David Brooks seems to be back in his pre-McCain form, (mostly) flattering Obama. He seems to sense which way the wind is blowing.
And it is easy to sketch out a scenario in which he could be a great president. He would be untroubled by self-destructive demons or indiscipline. With that cool manner, he would see reality unfiltered. He could gather — already has gathered — some of the smartest minds in public policy, and, untroubled by intellectual insecurity, he could give them free rein. Though he is young, it is easy to imagine him at the cabinet table, leading a subtle discussion of some long-term problem.Of course, he's still obligated to throw in a counter-example:
Of course, it's also easy to imagine a scenario in which he is not an island of rationality in a sea of tumult, but a cold blooded serial killer. Hailing from the land of Gacy, perhaps he's been moving into bigger houses because his crawlspace is full - and now he could be moving into a really big house. Remember, it's always the quiet ones.No, really, what he wrote was,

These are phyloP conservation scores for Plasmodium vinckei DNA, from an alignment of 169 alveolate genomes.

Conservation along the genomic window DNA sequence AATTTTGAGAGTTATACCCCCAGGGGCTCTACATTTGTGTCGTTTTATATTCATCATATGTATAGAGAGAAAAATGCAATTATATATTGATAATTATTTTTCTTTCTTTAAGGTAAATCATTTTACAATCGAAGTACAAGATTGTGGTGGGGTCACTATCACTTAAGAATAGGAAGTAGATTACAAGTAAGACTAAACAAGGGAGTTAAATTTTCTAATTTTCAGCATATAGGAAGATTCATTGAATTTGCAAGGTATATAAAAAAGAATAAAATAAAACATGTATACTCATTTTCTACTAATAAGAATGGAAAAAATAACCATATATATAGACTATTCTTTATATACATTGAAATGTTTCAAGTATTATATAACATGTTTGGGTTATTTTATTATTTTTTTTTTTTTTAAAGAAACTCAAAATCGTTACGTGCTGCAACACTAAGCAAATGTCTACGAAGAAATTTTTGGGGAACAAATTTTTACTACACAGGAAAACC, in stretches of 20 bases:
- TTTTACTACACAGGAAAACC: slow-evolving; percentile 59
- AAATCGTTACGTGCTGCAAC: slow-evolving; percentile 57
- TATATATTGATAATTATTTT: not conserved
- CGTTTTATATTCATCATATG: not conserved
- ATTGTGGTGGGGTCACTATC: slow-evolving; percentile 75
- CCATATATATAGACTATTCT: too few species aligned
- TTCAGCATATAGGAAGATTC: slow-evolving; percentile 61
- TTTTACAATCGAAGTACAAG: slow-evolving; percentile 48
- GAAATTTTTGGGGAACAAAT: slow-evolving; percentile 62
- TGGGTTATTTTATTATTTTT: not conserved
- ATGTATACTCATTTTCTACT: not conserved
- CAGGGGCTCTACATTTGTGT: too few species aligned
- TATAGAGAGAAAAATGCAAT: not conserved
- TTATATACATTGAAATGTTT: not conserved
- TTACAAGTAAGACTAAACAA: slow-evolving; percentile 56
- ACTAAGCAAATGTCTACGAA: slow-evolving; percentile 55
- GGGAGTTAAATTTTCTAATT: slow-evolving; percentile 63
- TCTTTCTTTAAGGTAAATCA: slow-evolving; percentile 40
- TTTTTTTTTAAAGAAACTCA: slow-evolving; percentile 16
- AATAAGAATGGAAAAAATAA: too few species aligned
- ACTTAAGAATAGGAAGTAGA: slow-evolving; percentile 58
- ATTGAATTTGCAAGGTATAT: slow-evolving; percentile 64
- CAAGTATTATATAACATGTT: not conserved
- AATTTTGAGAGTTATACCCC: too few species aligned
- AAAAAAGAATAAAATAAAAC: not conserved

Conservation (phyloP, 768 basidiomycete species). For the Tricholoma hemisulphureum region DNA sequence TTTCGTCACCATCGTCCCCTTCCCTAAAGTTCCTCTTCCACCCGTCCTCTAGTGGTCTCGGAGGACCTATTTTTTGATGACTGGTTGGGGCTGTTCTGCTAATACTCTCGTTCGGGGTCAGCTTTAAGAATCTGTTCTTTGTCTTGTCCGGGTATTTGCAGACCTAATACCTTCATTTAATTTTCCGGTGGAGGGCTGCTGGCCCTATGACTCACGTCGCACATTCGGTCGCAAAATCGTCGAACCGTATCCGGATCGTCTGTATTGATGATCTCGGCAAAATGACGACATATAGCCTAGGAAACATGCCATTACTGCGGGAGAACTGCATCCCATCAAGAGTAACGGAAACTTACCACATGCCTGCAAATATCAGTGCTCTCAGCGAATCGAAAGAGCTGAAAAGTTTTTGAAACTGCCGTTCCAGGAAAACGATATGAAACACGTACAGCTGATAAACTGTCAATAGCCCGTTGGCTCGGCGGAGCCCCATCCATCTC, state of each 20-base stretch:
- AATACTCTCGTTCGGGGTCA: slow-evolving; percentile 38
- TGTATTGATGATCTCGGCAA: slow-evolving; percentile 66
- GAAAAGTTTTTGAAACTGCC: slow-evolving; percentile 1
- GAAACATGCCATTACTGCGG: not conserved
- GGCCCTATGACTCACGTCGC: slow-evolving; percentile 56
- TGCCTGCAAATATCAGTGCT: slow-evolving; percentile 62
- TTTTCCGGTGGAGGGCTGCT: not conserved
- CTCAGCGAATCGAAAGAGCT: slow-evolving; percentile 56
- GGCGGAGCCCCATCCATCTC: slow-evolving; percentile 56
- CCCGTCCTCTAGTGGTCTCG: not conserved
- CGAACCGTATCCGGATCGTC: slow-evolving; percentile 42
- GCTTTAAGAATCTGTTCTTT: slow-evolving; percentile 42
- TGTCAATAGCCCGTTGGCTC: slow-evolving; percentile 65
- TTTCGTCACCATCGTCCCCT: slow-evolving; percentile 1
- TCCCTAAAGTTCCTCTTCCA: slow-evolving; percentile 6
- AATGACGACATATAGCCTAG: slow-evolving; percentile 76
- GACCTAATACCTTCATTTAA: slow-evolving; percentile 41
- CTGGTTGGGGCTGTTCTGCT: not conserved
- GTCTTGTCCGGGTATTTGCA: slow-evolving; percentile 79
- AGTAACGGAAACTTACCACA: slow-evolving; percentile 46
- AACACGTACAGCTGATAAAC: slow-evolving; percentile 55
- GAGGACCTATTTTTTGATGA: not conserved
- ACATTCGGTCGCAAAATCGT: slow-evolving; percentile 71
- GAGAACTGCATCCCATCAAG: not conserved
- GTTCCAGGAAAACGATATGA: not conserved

Of course, it’s also easy to imagine a scenario in which he is not an island of rationality in a sea of tumult, but simply an island. New presidents are often amazed by how much they are disobeyed, by how often passive-aggressiveness frustrates their plans.But you know what? It's easy to imagine a lot of things, and to "sketch out" scenarios. That's why they call it imagination.
It could be that Obama will be an observer, not a leader. Rather than throwing himself passionately into his causes, he will stand back. Congressional leaders, put off by his supposed intellectual superiority, will just go their own way. Lost in his own nuance, he will be passive and ineffectual. Lack of passion will produce lack of courage. The Obama greatness will give way to the Obama anti-climax.